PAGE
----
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What is being tested?

Immunoglobulin E (IgE) is a protein associated with allergic reactions that is normally found in very small amounts in the blood. IgE functions as part of the body's immune system (its defence against 'intruders').

When someone with a genetic predisposition to allergies is exposed to a potential allergen such as grass pollen or cat fur for the first time, they may become sensitised. Their body sees the allergen as a threat and creates a specific IgE antibody that binds to specialised cells in the tissues (called 'mast cells'), and a type of white blood cell, known as a basophil, in the blood stream. Mast cells are found throughout the body but are highest in the skin, respiratory system and gastrointestinal tract.

If the person is exposed to the allergen again, these attached IgE antibodies recognise the allergen and cause the mast cells and basophils to release histamine and other chemicals, resulting in an allergic reaction that begins at the exposure site.

The allergen-specific IgE antibody test is used to screen for an allergy to a specific allergen. It measures the amount of that suspected IgE antibody in the blood. The specific IgE tests can be for one particular allergen or a group of them and it can be very specific, for example subcomponents of peanut such as Ara h2. Groupings of these tests, such as food panels or regional weed, grass and mould panels, can be done. Alternatively, you and your doctor may pick and choose selectively from a long list of individual allergens suspected of causing your allergies.

The allergen-specific IgE test can be done using a variety of methods. The method that has been used and studied for the longest time is the RAST (RadioAllergoSorbent Test), this is not a method currently in use but an allergy test is often wrongly referred to as a RAST test.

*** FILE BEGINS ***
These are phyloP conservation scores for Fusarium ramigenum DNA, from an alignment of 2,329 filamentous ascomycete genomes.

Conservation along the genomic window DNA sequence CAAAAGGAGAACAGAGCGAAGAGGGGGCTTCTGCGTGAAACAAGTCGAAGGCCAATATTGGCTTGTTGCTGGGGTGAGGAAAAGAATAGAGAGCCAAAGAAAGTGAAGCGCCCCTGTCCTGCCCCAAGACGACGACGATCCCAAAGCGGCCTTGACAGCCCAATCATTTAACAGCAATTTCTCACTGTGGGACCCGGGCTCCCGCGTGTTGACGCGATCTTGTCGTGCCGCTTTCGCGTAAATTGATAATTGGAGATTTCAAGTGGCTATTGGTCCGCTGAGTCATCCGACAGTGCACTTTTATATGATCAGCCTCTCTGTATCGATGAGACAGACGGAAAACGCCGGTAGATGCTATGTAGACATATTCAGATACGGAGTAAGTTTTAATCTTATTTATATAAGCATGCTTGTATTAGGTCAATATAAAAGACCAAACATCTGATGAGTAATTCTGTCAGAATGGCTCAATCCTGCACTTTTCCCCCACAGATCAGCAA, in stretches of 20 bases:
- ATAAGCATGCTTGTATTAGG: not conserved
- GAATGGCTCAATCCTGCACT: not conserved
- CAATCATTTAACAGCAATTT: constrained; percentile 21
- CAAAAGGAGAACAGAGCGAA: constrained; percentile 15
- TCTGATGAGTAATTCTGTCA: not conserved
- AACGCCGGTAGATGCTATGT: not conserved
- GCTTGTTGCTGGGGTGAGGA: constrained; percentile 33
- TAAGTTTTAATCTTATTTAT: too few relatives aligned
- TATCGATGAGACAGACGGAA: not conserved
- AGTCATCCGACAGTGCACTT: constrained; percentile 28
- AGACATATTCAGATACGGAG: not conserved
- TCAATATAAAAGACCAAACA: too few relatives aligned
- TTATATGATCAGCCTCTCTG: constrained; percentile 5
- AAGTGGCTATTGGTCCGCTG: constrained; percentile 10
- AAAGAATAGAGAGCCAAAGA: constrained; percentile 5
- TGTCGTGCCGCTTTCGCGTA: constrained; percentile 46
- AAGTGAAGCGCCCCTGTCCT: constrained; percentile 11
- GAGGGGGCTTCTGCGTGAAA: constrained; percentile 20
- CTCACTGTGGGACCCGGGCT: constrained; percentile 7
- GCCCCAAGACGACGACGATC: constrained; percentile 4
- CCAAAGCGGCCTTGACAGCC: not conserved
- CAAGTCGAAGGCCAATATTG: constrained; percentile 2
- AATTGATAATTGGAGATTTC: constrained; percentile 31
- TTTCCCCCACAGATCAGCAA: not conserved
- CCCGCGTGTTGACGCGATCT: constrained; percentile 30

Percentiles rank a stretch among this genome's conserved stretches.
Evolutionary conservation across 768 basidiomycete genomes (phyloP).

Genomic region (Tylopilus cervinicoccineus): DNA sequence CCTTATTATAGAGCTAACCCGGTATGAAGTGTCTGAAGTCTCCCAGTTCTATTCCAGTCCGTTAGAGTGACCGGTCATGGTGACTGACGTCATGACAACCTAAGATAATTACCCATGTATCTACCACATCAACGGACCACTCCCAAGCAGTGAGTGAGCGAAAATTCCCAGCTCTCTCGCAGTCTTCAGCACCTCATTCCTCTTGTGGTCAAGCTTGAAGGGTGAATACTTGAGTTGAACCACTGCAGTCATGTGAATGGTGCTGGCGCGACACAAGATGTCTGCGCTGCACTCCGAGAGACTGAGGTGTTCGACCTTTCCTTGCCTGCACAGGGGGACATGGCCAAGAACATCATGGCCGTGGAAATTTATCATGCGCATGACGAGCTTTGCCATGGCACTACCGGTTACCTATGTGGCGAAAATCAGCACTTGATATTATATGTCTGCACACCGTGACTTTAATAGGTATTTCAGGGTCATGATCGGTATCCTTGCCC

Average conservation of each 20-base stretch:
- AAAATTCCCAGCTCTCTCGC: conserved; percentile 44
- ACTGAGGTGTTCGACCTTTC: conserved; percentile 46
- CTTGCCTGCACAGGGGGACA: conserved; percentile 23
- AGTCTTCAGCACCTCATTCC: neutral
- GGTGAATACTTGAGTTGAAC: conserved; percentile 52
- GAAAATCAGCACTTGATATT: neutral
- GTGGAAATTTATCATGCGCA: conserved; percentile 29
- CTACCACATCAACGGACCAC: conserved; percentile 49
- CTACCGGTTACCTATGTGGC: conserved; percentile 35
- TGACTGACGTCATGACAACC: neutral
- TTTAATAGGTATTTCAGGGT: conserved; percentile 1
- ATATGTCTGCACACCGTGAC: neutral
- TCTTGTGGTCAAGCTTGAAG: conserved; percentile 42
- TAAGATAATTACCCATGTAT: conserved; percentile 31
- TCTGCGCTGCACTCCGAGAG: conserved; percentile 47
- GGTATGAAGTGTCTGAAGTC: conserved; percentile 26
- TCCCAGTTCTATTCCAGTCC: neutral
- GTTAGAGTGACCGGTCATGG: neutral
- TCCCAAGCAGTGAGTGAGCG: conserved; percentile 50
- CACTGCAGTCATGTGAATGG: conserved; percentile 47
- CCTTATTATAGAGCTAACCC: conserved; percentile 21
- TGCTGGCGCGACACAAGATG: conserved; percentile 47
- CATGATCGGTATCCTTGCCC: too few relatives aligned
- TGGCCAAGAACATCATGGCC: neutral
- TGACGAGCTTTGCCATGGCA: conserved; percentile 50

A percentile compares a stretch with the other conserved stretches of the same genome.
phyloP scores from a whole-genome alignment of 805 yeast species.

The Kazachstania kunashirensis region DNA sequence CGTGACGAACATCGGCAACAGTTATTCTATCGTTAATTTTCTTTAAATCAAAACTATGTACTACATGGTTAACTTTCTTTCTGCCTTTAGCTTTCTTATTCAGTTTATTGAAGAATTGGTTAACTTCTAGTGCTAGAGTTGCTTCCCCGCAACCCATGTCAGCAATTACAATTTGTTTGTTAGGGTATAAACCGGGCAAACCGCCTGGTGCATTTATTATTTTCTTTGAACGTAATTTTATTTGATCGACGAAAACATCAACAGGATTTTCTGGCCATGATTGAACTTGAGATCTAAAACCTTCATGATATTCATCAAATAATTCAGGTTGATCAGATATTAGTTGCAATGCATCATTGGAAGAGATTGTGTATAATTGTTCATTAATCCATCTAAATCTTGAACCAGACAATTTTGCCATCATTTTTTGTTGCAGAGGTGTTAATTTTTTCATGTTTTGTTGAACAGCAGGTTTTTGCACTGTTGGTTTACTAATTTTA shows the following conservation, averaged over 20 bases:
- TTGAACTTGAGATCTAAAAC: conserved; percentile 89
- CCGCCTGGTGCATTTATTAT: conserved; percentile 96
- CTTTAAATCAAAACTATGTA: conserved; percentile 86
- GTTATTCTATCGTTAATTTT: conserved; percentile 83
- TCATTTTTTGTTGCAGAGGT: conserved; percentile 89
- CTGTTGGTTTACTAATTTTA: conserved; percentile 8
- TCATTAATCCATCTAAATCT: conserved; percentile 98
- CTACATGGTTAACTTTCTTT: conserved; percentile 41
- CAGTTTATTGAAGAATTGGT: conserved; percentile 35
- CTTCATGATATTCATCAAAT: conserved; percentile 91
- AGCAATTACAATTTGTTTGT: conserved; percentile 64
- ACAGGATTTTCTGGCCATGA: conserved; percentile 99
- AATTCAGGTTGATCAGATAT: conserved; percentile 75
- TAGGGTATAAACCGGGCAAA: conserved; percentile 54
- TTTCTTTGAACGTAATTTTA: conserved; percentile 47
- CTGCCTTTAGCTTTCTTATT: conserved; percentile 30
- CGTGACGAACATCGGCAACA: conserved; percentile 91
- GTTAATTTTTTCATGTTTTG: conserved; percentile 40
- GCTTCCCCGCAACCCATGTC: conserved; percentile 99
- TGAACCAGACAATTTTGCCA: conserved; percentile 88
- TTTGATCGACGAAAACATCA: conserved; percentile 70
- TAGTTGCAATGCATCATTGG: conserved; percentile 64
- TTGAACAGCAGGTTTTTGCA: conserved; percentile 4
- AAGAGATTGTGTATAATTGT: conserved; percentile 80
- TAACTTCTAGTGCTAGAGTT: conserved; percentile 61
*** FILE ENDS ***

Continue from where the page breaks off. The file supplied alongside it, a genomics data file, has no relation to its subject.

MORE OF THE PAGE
How is it used?

The allergen-specific IgE antigen test is done to screen for an allergy to a specific substance or substances in response to allergy-like symptoms in the patient.

The allergen-specific IgE antibody test may be done when the patient has had a skin prick test which has not helped or has dermatitis or eczema, is taking necessary histamines or anti-depressants, or if a dangerous allergic reaction could be expected from skin prick testing.

The allergen-specific IgE antibody test may also be done to see if a child has outgrown an allergy, although it can only be used in a general way; the level of IgE present does not correlate to the severity of an allergic reaction and someone who has outgrown an allergy may have a positive specific IgE for many years afterward.

When is it requested?

The allergen-specific IgE antibody test is usually requested when you have signs or symptoms that suggest that you have an allergy to one or more substances or foods.

What does the result mean?

Normal negative results indicate that you probably do not have a true allergy to that specific allergen, but the results of the test must always be interpreted and used with caution and with the advice of your doctor. Even if your IgE test is negative, there is still a small chance that you could have an allergy. For many allergens, there is very little research on the sensitivity of the test (i.e. how likely is a positive test in a person known to be allergic to that allergen).